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Lecture links animal cruelty and human violence

November 04, 2011

ASU professor Christina Risley-Curtiss says animal cruelty is often a mechanism for kids to take out anger on their own abuse and is an early indicator of a child who’s in trouble. She’ll discuss the link between animal cruelty and human violence in the fourth installment of the fall 2011 Humanities Lecture Series at the ASU Downtown Phoenix campus.

Risley-Curtiss’ lecture “The Co-Occurrence of Animal and Human Violence” takes place at 6:30 p.m., Nov. 10, at the Nursing and Health Innovation Building Two, 550 N. Third St., Phoenix, Innovation Auditorium, room 110.

The free lecture series is hosted by ASU’s School of Letters and Sciences and is open to the general public.

According to Michigan State University’s Animal Legal & Historical Center most sexual homicide offenders examined had a history of cruelty towards animals and 63.3 percent of men who had committed crimes of aggression admitted to cruelty to animals. These are just a couple of the alarming statistics that show a strong correlation between violence against animals and that toward humans. It is essential that society begin to grasp the seriousness of cruelty toward animals in and of itself and its danger to all in a community,” says Mirna Lattouf, faculty in the humanities and series organizer.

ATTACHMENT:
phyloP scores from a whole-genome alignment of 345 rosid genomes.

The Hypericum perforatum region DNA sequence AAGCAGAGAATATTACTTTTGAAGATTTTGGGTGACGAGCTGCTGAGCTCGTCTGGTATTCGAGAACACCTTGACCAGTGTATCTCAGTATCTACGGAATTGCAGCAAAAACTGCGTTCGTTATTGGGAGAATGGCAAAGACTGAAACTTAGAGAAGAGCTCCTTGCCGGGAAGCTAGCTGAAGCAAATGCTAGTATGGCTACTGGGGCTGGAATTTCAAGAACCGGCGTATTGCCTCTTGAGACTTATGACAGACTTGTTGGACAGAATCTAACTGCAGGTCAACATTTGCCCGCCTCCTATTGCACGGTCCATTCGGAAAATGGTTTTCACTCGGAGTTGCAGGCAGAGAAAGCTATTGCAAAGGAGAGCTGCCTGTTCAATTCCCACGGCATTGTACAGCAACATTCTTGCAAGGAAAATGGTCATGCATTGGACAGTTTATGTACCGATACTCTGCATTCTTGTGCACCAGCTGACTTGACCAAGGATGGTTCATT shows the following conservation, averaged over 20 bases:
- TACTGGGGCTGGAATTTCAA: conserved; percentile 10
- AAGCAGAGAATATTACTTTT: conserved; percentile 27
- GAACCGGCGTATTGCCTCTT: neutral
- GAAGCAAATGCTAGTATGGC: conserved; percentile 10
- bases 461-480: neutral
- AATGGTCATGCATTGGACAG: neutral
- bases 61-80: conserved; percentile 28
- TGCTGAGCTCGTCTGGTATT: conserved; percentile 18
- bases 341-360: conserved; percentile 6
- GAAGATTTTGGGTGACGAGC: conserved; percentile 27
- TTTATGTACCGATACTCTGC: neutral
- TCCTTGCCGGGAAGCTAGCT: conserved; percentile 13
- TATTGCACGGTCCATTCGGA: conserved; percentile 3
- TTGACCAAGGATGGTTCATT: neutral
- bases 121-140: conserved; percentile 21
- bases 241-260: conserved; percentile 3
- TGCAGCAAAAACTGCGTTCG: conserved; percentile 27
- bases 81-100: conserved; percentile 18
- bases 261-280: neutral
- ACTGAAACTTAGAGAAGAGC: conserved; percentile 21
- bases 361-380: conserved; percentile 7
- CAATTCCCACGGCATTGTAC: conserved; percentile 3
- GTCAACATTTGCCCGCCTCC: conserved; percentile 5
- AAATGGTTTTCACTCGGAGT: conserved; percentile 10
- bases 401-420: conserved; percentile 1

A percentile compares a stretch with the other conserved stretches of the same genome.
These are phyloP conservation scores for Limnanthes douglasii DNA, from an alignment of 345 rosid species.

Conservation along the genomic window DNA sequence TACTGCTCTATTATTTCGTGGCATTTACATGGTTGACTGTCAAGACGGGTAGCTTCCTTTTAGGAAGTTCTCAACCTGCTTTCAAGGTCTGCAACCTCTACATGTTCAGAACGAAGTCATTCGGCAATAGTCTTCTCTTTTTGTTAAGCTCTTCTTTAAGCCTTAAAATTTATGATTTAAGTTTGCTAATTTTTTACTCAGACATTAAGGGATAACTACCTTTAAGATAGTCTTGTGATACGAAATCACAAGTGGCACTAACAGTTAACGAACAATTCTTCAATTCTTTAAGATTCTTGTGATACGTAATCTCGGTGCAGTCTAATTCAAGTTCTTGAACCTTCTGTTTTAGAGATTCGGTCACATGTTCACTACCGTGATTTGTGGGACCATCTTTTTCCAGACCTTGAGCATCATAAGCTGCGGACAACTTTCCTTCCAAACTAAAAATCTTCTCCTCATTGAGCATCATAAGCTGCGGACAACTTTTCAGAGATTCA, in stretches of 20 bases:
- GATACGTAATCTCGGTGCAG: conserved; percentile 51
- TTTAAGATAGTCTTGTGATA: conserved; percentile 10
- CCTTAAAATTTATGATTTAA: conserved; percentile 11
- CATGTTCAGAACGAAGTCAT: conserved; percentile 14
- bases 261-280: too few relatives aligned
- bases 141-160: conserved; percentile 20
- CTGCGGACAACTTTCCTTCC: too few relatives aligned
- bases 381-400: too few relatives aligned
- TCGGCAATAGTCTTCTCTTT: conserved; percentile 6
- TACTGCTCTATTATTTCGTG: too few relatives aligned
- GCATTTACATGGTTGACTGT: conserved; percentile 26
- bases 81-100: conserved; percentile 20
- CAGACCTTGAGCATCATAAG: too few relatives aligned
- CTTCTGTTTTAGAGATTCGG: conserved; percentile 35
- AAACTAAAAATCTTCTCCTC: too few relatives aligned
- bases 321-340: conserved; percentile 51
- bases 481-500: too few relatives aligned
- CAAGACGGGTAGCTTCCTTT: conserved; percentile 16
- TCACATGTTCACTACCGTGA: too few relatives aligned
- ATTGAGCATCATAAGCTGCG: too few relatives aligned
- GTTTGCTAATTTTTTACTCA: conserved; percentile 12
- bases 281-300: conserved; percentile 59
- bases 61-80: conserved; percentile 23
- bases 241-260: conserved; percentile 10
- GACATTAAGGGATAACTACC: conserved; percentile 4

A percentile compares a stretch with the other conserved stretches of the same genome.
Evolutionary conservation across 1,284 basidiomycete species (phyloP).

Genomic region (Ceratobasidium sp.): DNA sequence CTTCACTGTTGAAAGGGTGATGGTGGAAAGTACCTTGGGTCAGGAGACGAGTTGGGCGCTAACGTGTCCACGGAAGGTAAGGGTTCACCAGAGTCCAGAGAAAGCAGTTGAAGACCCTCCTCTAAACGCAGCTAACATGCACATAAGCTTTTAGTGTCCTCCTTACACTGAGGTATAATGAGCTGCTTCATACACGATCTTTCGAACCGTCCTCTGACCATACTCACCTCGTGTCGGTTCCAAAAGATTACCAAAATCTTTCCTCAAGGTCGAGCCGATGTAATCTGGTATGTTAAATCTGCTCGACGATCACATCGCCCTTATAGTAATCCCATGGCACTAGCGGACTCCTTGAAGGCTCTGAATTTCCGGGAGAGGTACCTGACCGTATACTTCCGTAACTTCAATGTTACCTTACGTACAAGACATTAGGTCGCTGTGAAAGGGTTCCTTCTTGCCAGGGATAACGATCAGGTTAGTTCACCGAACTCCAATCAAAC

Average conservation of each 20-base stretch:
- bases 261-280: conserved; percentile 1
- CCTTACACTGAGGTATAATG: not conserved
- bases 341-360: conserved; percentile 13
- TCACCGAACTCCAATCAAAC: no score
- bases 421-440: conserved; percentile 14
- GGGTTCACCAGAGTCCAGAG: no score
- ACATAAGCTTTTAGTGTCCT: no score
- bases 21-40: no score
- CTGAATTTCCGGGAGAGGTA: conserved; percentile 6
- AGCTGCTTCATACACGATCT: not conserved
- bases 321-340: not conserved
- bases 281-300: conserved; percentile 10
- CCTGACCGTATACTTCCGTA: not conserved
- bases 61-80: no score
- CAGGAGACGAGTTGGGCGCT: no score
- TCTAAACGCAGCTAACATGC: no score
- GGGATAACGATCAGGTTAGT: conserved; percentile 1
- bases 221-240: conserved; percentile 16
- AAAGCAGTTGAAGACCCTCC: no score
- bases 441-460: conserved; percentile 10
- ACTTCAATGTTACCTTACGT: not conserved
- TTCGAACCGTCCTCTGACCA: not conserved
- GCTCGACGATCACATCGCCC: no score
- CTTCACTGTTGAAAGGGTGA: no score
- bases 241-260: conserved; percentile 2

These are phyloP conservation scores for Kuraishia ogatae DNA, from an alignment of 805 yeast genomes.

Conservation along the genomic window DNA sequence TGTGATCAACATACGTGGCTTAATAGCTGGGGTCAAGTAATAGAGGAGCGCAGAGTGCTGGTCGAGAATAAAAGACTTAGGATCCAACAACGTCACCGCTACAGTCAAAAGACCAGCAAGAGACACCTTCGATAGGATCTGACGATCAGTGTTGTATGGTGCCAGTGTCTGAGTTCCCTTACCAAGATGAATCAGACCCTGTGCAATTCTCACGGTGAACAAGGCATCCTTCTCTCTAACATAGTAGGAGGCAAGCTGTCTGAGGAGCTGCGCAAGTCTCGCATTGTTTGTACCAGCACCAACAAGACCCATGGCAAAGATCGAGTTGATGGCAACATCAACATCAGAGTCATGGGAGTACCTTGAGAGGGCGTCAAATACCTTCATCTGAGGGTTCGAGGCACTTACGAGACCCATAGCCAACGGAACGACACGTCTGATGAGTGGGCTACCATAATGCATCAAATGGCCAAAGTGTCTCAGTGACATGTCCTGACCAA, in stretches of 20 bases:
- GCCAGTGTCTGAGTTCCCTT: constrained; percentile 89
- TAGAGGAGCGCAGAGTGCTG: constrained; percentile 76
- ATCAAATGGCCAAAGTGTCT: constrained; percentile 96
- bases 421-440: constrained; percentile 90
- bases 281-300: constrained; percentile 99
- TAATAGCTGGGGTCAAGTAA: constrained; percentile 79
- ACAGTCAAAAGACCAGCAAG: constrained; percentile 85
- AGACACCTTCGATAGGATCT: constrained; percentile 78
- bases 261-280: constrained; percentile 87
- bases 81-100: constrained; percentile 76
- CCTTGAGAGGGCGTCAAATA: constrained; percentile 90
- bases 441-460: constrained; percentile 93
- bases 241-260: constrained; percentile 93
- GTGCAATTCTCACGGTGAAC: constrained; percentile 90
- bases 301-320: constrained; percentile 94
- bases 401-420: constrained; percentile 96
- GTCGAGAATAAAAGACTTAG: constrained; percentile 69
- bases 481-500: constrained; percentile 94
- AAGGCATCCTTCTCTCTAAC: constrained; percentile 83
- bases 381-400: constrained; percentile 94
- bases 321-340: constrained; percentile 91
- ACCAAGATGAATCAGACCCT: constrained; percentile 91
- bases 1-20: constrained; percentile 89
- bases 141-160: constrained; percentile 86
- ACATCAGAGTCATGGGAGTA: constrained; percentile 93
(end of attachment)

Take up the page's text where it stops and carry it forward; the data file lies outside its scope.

The School of Letters and Sciences provides students across ASU with the knowledge and skills to comprehend and effectively engage the changing world of the 21st century at local, national and global levels. Theory, creativity and applied learning are integrated as students build entrepreneurial opportunities both inside the university and in their communities.

Risley-Curtiss is an associate professor in ASU’s School of Social Work and director of Children and Animals Together (CAT), an innovative program, in collaboration with the Arizona Animal Welfare League & SPCA, designed to prevent and reduce childhood cruelty to all animals. Through age-specific interactive activities, CAT taps into the human-animal bond to build empathy and connections to animals as a means to end childhood animal cruelty and potential subsequent societal violence.  

“Many people are under the misguided belief that serial killers are the only ones who are cruel to animals, and that is simply not true,” said Risley-Curtiss. “The actual truth is that animal cruelty is much more widespread and pervasive than most people think. It’s also an early indicator there is dysfunction in that child’s life and needs help.”

Risley-Curtiss said too few human service professionals are trained to treat children or adults who are cruel to animals. She added that animal abuse has also been found to be associated with domestic violence, child maltreatment and increased criminality.

“We’re so human-centric as a society that it’s hard to get people interested in looking at animal cruelty unless we can directly relate it to the human benefits,” she said. “By treating animal cruelty, particularly in children, we’re assisting in preventing other forms of violence.”

The lecture series will continue with Dennis Dalton’s presentation, “Non-Violent Change and Reform Today: Lessons from Gandhi”, which takes place on Nov. 16.

For directions, visit For parking information, visit For more information, call Mirna Lattouf, series lecture organizer, at (602) 496-0638.